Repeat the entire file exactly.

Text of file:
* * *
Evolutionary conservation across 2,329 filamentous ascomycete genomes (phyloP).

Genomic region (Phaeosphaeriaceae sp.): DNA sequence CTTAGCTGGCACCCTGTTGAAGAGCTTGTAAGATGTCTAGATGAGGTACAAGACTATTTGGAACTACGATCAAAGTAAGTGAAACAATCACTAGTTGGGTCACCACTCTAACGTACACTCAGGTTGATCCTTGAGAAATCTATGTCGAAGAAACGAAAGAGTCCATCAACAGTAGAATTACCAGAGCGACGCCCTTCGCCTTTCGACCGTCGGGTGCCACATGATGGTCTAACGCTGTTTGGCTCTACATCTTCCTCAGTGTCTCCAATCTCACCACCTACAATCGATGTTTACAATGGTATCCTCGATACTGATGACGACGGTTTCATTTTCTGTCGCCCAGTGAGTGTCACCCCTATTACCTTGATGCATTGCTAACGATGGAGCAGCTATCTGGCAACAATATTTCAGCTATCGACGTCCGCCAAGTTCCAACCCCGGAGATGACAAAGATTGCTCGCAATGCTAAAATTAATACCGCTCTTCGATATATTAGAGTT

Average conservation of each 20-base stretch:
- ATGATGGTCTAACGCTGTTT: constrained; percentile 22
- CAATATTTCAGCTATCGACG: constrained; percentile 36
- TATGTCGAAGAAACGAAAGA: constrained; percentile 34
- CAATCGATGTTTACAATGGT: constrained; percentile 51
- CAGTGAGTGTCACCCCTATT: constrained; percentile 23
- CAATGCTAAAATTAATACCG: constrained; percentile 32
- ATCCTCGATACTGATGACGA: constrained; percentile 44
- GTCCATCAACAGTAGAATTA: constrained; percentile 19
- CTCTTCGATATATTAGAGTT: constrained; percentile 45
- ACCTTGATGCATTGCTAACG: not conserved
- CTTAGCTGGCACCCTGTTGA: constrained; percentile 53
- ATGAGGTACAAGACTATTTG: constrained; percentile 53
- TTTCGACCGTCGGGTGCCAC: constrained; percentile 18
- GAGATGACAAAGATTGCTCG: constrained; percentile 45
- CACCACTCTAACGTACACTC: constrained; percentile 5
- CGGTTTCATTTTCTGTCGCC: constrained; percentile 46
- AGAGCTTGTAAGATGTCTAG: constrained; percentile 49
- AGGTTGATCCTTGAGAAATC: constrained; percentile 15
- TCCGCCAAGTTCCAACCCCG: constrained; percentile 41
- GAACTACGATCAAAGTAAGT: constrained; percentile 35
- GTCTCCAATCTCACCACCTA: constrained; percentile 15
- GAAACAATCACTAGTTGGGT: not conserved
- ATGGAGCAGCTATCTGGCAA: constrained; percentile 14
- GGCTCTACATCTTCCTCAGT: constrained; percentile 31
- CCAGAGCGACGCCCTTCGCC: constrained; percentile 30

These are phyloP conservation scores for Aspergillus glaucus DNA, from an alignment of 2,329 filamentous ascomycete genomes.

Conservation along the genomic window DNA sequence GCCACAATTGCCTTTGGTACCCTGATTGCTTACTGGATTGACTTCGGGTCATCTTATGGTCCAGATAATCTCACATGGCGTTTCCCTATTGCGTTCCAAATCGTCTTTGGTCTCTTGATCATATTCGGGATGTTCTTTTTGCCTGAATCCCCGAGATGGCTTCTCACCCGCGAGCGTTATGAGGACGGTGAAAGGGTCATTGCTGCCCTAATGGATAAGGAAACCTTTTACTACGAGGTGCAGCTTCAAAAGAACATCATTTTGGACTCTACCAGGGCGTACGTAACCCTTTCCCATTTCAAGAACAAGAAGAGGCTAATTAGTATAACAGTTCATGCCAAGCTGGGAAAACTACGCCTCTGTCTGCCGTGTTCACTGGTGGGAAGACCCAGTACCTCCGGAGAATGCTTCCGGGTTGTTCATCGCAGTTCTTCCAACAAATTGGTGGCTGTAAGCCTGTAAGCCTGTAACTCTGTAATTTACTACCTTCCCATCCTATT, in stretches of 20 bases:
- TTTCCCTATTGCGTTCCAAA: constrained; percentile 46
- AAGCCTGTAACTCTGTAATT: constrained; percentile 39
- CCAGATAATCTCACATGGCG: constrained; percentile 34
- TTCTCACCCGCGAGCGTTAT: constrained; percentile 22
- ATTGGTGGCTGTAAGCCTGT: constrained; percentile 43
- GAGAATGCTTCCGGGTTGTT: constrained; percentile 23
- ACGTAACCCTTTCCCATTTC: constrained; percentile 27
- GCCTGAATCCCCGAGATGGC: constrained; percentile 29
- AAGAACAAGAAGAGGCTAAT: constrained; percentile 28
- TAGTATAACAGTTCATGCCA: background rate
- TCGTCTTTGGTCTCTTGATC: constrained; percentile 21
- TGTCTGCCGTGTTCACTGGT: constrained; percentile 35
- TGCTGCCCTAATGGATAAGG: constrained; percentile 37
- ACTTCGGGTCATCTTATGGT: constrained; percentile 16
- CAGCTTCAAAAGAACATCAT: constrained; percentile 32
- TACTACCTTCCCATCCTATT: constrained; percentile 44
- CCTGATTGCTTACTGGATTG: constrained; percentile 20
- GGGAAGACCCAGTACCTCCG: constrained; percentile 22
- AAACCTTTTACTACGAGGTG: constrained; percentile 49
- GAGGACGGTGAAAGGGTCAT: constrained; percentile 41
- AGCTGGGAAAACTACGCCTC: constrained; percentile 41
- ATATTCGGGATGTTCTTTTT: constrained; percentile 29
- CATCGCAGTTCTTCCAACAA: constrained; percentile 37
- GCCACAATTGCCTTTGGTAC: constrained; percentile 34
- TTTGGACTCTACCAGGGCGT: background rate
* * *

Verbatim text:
Evolutionary conservation across 2,329 filamentous ascomycete genomes (phyloP).

Genomic region (Phaeosphaeriaceae sp.): DNA sequence CTTAGCTGGCACCCTGTTGAAGAGCTTGTAAGATGTCTAGATGAGGTACAAGACTATTTGGAACTACGATCAAAGTAAGTGAAACAATCACTAGTTGGGTCACCACTCTAACGTACACTCAGGTTGATCCTTGAGAAATCTATGTCGAAGAAACGAAAGAGTCCATCAACAGTAGAATTACCAGAGCGACGCCCTTCGCCTTTCGACCGTCGGGTGCCACATGATGGTCTAACGCTGTTTGGCTCTACATCTTCCTCAGTGTCTCCAATCTCACCACCTACAATCGATGTTTACAATGGTATCCTCGATACTGATGACGACGGTTTCATTTTCTGTCGCCCAGTGAGTGTCACCCCTATTACCTTGATGCATTGCTAACGATGGAGCAGCTATCTGGCAACAATATTTCAGCTATCGACGTCCGCCAAGTTCCAACCCCGGAGATGACAAAGATTGCTCGCAATGCTAAAATTAATACCGCTCTTCGATATATTAGAGTT

Average conservation of each 20-base stretch:
- ATGATGGTCTAACGCTGTTT: constrained; percentile 22
- CAATATTTCAGCTATCGACG: constrained; percentile 36
- TATGTCGAAGAAACGAAAGA: constrained; percentile 34
- CAATCGATGTTTACAATGGT: constrained; percentile 51
- CAGTGAGTGTCACCCCTATT: constrained; percentile 23
- CAATGCTAAAATTAATACCG: constrained; percentile 32
- ATCCTCGATACTGATGACGA: constrained; percentile 44
- GTCCATCAACAGTAGAATTA: constrained; percentile 19
- CTCTTCGATATATTAGAGTT: constrained; percentile 45
- ACCTTGATGCATTGCTAACG: not conserved
- CTTAGCTGGCACCCTGTTGA: constrained; percentile 53
- ATGAGGTACAAGACTATTTG: constrained; percentile 53
- TTTCGACCGTCGGGTGCCAC: constrained; percentile 18
- GAGATGACAAAGATTGCTCG: constrained; percentile 45
- CACCACTCTAACGTACACTC: constrained; percentile 5
- CGGTTTCATTTTCTGTCGCC: constrained; percentile 46
- AGAGCTTGTAAGATGTCTAG: constrained; percentile 49
- AGGTTGATCCTTGAGAAATC: constrained; percentile 15
- TCCGCCAAGTTCCAACCCCG: constrained; percentile 41
- GAACTACGATCAAAGTAAGT: constrained; percentile 35
- GTCTCCAATCTCACCACCTA: constrained; percentile 15
- GAAACAATCACTAGTTGGGT: not conserved
- ATGGAGCAGCTATCTGGCAA: constrained; percentile 14
- GGCTCTACATCTTCCTCAGT: constrained; percentile 31
- CCAGAGCGACGCCCTTCGCC: constrained; percentile 30

These are phyloP conservation scores for Aspergillus glaucus DNA, from an alignment of 2,329 filamentous ascomycete genomes.

Conservation along the genomic window DNA sequence GCCACAATTGCCTTTGGTACCCTGATTGCTTACTGGATTGACTTCGGGTCATCTTATGGTCCAGATAATCTCACATGGCGTTTCCCTATTGCGTTCCAAATCGTCTTTGGTCTCTTGATCATATTCGGGATGTTCTTTTTGCCTGAATCCCCGAGATGGCTTCTCACCCGCGAGCGTTATGAGGACGGTGAAAGGGTCATTGCTGCCCTAATGGATAAGGAAACCTTTTACTACGAGGTGCAGCTTCAAAAGAACATCATTTTGGACTCTACCAGGGCGTACGTAACCCTTTCCCATTTCAAGAACAAGAAGAGGCTAATTAGTATAACAGTTCATGCCAAGCTGGGAAAACTACGCCTCTGTCTGCCGTGTTCACTGGTGGGAAGACCCAGTACCTCCGGAGAATGCTTCCGGGTTGTTCATCGCAGTTCTTCCAACAAATTGGTGGCTGTAAGCCTGTAAGCCTGTAACTCTGTAATTTACTACCTTCCCATCCTATT, in stretches of 20 bases:
- TTTCCCTATTGCGTTCCAAA: constrained; percentile 46
- AAGCCTGTAACTCTGTAATT: constrained; percentile 39
- CCAGATAATCTCACATGGCG: constrained; percentile 34
- TTCTCACCCGCGAGCGTTAT: constrained; percentile 22
- ATTGGTGGCTGTAAGCCTGT: constrained; percentile 43
- GAGAATGCTTCCGGGTTGTT: constrained; percentile 23
- ACGTAACCCTTTCCCATTTC: constrained; percentile 27
- GCCTGAATCCCCGAGATGGC: constrained; percentile 29
- AAGAACAAGAAGAGGCTAAT: constrained; percentile 28
- TAGTATAACAGTTCATGCCA: background rate
- TCGTCTTTGGTCTCTTGATC: constrained; percentile 21
- TGTCTGCCGTGTTCACTGGT: constrained; percentile 35
- TGCTGCCCTAATGGATAAGG: constrained; percentile 37
- ACTTCGGGTCATCTTATGGT: constrained; percentile 16
- CAGCTTCAAAAGAACATCAT: constrained; percentile 32
- TACTACCTTCCCATCCTATT: constrained; percentile 44
- CCTGATTGCTTACTGGATTG: constrained; percentile 20
- GGGAAGACCCAGTACCTCCG: constrained; percentile 22
- AAACCTTTTACTACGAGGTG: constrained; percentile 49
- GAGGACGGTGAAAGGGTCAT: constrained; percentile 41
- AGCTGGGAAAACTACGCCTC: constrained; percentile 41
- ATATTCGGGATGTTCTTTTT: constrained; percentile 29
- CATCGCAGTTCTTCCAACAA: constrained; percentile 37
- GCCACAATTGCCTTTGGTAC: constrained; percentile 34
- TTTGGACTCTACCAGGGCGT: background rate